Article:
System in place

  • Various line departments of the government of Rajasthan have been given a set of obligations that they are expected to fulfill. For example, they are expected to ensure digitisation of records. 
  • The Department of Information Technology will serve as the nodal department for the development, operationalisation, and maintenance of the JSP.
  • Its obligations include adherence to the norms and standards laid down by a digital dialogue advisory group. 
  • The advisory group will be the monitoring agency. 
  • Grievance redressal officers will be appointed so that citizens can make the State government truly accountable.
  • The government of Rajasthan has also taken steps to train citizens so that they are aware of the facilities available.
  • It has been decided to host the JSP in decentralised locations, right down to the municipal ward and panchayat levels.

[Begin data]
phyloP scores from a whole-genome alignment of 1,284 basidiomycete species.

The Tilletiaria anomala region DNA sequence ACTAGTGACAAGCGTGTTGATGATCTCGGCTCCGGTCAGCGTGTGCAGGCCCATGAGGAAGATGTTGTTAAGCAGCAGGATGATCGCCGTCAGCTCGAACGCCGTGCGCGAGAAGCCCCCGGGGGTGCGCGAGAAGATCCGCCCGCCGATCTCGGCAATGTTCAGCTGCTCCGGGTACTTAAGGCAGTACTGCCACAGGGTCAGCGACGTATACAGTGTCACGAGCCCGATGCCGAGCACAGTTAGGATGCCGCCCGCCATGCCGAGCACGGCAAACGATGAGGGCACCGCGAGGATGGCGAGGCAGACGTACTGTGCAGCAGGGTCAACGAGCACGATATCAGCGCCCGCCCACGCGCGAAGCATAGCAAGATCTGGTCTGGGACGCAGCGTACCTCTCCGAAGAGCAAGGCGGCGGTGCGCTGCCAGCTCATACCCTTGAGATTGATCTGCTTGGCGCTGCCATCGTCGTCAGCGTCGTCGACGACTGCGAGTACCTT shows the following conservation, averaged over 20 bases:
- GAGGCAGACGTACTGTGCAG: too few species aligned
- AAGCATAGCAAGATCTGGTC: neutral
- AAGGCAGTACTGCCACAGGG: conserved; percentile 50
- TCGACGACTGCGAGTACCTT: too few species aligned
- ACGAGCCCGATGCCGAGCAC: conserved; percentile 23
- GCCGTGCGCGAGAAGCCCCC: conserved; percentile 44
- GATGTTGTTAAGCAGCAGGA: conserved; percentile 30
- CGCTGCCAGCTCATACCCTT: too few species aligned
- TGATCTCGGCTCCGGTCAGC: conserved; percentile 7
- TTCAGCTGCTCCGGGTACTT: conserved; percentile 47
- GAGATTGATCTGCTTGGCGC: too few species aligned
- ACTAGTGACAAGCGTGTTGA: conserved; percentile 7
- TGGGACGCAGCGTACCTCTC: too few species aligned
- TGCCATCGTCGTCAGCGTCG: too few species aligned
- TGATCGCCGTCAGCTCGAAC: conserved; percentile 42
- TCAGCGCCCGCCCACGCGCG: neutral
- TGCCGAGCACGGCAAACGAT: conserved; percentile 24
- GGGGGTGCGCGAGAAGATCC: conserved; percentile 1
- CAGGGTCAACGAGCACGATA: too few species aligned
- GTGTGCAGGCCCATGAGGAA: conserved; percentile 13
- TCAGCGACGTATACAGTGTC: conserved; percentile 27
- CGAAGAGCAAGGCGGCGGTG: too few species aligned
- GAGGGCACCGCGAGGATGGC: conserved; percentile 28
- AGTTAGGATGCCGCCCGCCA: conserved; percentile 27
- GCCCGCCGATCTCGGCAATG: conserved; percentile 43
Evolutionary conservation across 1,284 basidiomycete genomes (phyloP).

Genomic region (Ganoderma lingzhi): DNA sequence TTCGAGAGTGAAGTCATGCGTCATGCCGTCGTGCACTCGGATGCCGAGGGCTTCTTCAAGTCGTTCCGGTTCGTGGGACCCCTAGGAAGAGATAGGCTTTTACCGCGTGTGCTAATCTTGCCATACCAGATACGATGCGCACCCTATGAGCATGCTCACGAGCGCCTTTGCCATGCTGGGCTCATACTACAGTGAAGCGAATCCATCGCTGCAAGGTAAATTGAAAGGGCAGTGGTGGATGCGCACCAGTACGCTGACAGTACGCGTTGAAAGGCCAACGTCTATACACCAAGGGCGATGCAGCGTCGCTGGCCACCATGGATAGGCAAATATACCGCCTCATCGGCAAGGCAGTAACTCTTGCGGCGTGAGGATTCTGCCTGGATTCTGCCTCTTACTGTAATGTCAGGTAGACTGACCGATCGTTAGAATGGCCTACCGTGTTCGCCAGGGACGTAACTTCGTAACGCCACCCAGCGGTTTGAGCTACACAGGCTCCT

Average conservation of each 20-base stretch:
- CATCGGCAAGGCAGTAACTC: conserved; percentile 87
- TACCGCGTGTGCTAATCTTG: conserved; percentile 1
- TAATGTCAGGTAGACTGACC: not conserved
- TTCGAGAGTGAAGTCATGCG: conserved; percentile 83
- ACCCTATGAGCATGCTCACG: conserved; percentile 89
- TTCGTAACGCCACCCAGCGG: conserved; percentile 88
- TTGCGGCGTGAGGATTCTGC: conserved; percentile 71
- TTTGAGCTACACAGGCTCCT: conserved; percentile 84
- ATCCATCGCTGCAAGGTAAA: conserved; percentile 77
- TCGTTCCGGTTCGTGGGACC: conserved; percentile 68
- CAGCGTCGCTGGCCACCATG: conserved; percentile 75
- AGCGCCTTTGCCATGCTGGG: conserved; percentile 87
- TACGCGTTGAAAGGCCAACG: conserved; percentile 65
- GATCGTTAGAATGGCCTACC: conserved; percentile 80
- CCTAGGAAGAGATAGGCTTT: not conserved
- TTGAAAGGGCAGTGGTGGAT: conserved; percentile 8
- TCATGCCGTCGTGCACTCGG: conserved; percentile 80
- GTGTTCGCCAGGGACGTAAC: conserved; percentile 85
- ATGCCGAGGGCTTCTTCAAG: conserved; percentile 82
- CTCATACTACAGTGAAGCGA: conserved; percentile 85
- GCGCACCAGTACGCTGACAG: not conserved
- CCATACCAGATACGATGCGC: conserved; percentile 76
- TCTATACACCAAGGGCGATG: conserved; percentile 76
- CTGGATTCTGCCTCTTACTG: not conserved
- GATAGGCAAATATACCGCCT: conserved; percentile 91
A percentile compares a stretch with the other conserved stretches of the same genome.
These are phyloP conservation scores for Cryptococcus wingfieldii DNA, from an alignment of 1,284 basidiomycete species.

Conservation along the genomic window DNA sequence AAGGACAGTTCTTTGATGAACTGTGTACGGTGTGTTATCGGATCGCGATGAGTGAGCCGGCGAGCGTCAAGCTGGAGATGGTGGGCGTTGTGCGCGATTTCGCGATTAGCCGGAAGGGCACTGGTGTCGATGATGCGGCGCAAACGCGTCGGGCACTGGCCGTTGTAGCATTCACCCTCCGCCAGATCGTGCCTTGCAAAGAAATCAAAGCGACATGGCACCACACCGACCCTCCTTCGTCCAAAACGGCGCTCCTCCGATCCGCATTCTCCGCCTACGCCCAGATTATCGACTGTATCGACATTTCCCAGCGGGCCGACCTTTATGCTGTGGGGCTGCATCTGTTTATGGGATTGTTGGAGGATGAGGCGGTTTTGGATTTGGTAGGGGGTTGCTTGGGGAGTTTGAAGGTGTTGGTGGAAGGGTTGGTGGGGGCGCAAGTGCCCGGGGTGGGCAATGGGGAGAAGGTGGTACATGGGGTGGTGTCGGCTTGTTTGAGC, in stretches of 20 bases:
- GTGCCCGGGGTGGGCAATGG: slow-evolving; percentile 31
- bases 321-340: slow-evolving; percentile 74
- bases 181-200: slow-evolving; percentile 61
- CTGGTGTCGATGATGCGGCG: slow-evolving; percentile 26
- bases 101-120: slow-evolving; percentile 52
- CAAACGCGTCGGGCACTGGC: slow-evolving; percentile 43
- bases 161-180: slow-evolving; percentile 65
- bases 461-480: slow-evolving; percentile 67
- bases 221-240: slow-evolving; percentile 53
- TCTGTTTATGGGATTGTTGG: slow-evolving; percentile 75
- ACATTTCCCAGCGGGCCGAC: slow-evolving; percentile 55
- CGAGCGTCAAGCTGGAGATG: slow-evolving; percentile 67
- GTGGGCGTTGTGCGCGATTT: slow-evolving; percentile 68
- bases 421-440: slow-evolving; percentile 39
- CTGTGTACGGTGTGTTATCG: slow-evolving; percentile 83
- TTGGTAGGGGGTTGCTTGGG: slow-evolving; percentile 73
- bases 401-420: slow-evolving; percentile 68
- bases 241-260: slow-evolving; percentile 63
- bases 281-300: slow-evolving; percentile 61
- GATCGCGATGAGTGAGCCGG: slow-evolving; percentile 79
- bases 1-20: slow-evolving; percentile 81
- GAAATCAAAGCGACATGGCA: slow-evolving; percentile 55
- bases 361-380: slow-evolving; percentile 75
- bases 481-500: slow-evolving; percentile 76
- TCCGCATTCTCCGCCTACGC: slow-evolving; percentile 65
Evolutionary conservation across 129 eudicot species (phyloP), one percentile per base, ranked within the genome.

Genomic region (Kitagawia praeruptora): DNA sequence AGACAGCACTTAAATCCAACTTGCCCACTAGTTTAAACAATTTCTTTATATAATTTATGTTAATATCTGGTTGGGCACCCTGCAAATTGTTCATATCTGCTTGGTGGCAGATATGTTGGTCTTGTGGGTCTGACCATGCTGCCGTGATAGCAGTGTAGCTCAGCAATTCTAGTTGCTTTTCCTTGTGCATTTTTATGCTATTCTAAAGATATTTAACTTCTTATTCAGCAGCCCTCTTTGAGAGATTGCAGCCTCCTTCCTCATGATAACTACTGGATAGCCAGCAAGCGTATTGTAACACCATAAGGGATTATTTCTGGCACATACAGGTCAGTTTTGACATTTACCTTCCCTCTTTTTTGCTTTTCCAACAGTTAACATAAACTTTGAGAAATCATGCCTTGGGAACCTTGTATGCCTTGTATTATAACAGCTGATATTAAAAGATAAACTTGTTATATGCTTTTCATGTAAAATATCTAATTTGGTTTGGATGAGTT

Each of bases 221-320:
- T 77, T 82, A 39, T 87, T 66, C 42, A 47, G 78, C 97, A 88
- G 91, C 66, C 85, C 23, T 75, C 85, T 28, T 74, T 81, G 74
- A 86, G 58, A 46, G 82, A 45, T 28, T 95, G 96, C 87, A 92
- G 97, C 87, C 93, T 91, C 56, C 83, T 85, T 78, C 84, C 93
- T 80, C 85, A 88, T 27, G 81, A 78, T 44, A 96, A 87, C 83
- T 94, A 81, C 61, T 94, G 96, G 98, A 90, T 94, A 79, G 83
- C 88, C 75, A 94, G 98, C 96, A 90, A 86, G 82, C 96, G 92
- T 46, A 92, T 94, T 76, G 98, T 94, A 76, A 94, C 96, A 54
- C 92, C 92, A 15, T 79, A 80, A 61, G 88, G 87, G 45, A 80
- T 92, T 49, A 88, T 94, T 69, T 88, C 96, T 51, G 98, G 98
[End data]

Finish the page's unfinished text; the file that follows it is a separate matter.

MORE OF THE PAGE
• They will have access to welfare schemes, revenue activities such as mining, and other service delivery issues such as health and education.

CONCLUSION

It would be wonderful if all other State governments follow the Rajasthan government’s initiative, which aims to make people, including the marginalised sections, a part of the governance process.

RTI – CIC, RTI Backlog, etc.

[op-ed snap] Why sedition law has lost meaning

Mains Paper 2 : Indian Constitution - historical underpinnings, evolution, features, amendments, significant provisions and basic structure |

Note4Students

From UPSC perspective, the following things are important :

Prelims level : Nothing much

Mains level : Sedition Law - need for a relook in the background of evolving jurisprudence


CONTEXT

Justice Deepak Gupta, a sitting judge of the Supreme Court, noted how the provision in the IPC provides for punishment for seditious speech is misused often than not. He wondered whether the time is ripe to have a relook at the law.

Freedom of speech

  • Article 19(1)(a) of the Constitution guarantees freedom of speech and expression.